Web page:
Chicago mayor begs teachers to return to classrooms amid ongoing strike

Monday marks the third class day that's being missed as a result of the strike.

The mayor of Chicago is asking for the city's teachers union to stop the strike while continuing negotiations.

This comes as the strike in the country's third-largest school district enters its fifth day.

Disagreements over pay, benefits and class size are among the top concerns that prompted the strike, which started on Thursday, Oct. 17. Monday marks the third day of school missed as a result of the strike.

Mayor Lori Lightfoot wrote a letter Monday to Chicago Teachers Union president Jesse Sharkey, calling for the teachers to return to the classrooms while negotiations carry on.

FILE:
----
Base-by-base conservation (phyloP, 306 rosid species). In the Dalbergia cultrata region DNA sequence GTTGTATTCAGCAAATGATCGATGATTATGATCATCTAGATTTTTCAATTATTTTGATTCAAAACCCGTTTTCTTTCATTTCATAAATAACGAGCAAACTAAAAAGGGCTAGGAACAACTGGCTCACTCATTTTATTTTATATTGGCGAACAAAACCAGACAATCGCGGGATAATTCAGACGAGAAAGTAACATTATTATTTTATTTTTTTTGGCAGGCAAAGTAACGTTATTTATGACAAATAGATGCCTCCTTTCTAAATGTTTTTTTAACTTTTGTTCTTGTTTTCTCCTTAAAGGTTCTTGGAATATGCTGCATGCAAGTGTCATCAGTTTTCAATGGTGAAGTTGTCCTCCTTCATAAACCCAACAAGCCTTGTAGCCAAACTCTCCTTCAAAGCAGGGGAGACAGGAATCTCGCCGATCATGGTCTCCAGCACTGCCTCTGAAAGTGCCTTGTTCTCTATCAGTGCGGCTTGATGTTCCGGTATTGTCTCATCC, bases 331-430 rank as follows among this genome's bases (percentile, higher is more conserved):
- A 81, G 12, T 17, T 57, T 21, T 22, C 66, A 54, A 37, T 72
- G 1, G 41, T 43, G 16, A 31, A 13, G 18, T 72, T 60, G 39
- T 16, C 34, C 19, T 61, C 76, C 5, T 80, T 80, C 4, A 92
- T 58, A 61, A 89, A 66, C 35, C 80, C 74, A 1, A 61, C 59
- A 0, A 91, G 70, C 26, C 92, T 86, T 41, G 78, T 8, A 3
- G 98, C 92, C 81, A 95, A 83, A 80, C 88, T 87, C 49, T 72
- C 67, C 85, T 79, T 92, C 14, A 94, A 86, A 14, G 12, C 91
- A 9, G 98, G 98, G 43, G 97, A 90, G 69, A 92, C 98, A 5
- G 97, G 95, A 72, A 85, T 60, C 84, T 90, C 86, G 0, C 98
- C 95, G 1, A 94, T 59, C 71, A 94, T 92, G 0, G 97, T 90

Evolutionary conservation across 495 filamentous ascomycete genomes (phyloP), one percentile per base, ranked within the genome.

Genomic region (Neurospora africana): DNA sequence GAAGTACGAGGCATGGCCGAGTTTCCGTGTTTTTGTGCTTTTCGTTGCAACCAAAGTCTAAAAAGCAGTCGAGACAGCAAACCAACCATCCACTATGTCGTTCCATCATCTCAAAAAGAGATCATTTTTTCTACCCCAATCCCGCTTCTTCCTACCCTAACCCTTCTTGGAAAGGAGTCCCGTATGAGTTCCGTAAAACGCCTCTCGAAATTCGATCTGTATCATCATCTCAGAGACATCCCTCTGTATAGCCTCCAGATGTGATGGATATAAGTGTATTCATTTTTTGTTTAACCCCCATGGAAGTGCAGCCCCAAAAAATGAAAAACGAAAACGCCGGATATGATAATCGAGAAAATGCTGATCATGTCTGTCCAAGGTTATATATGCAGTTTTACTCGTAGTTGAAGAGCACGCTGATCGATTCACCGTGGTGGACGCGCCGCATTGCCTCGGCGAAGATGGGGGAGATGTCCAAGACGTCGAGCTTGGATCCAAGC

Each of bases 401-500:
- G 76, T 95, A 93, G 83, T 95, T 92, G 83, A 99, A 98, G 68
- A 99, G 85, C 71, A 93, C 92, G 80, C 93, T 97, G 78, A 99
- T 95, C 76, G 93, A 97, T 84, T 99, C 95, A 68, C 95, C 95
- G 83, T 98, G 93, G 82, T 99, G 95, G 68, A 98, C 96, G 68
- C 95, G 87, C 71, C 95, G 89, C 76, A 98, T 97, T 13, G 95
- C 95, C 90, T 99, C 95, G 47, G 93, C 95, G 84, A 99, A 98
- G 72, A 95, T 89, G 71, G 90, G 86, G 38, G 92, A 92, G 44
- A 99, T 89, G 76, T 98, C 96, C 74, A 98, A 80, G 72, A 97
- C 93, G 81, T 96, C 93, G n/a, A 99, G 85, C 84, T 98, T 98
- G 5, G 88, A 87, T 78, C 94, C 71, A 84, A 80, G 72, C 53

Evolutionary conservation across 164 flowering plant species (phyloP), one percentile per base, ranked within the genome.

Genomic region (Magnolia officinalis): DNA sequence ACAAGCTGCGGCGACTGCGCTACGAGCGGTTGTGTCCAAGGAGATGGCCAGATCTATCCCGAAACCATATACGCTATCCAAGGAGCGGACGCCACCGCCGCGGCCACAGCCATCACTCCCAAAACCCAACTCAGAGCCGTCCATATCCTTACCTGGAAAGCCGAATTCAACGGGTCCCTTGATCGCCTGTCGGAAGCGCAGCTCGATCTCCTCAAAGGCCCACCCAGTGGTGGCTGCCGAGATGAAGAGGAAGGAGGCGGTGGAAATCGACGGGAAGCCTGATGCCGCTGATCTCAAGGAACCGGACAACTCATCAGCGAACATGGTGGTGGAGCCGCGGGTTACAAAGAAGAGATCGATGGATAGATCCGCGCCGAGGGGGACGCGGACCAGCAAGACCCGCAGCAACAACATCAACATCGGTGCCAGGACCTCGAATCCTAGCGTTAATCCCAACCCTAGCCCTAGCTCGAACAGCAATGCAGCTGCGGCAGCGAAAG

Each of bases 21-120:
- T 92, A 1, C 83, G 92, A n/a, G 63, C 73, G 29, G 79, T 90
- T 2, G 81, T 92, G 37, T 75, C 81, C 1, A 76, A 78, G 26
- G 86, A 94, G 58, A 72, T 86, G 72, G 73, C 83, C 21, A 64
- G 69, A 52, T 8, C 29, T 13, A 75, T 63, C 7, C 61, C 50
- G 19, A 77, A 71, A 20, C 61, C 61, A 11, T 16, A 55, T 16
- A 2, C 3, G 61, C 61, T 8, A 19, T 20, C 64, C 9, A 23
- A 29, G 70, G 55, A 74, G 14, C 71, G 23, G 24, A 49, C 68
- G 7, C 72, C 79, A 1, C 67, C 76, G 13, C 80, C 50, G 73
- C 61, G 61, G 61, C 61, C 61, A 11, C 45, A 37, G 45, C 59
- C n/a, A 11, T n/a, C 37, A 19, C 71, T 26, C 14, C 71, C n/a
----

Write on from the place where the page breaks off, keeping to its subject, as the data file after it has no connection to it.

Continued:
"While we have made progress at the bargaining table, it is unclear that we can reach an agreement today given the current pace," Lightfoot wrote in the letter.

"The students and families of Chicago cannot afford to be out of school for any longer, which is why we are asking you to end the strike and encourage your members to return to work while bargaining continues. As someone who is concerned about the success of our students, we hope you see how necessary it is to reopen schools at this time," Lightfoot wrote.

Lightfoot went on to give specific examples of the impact the strike will have on students, from a canceled college fair to the prospect of a prestigious football team being ineligible for the state playoffs, if the strike isn't resolved by Tuesday.

For its part, the Chicago Teachers Union posted various videos of multiple strikes happening across the city Monday.

The CTU did not immediately respond to ABC News' request for comment about Lightfoot's letter, but there is slated to be an update on the negotiations Monday afternoon.